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Pathophysiology of Appendicitis


Appendicitis is usually caused by blockage of the lumen of the appendix. Obstruction causes the mucus produced by mucous appendix suffered dam. The longer the mucus is more and more, but the elastic wall of the appendix has limitations that lead to increased intra-luminal pressure. These pressures will impede the flow of lymph resulting in mucosal edema and ulceration. At that time there was marked focal acute appendicitis with epigastric pain.

When mucus secretion continues, the pressure will continue to increase. This will cause venous obstruction, increased edema and bacteria will penetrate the wall so that the inflammation of the peritoneum arising widespread and can cause pain in the lower right abdomen is called acute suppurative appendicitis.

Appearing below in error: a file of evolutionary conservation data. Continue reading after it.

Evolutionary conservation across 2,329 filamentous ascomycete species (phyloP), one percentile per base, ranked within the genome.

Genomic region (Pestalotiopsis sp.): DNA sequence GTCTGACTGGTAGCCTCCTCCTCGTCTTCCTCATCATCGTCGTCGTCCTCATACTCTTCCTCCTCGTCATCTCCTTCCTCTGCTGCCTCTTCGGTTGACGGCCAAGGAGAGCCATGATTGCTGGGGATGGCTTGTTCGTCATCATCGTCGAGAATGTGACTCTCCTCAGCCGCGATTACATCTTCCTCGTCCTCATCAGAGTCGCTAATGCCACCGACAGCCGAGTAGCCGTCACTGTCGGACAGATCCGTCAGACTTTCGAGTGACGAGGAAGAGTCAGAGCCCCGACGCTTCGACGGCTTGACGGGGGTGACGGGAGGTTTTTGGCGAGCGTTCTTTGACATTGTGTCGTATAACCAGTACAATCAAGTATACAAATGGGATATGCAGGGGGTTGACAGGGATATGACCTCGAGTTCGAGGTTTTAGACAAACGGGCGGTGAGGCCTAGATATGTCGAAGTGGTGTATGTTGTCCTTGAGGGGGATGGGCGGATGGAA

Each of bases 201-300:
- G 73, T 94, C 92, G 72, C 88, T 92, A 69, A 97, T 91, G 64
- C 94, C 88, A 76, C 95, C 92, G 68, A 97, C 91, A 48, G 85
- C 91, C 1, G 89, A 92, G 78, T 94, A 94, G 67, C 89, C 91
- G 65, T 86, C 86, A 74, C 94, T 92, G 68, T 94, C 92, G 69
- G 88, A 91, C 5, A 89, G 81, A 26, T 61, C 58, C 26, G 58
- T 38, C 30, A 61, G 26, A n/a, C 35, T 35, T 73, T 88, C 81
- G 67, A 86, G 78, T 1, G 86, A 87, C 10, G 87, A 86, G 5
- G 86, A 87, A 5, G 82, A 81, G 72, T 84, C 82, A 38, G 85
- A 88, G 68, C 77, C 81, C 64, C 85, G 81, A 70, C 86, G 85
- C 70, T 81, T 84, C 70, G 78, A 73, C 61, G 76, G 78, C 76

If the flow is disrupted arterial wall infarction will occur followed by gangrene appendix. This stage is called appendicitis ganggrenosa. If the appendix wall fragile, there will be a perforation, called perforated appendicitis.

When the process is slow, the omentum and the adjacent bowel will move toward the appendix to appear appendicularis infiltrates.

In children because it shortens the omentum and appendix is longer, thinner walls. The situation is coupled with the immune system that is still less easy to occur perforation, whereas in the elderly prone to occur because there is blood vessel disorders.

Pathophysiology of Appendicitis

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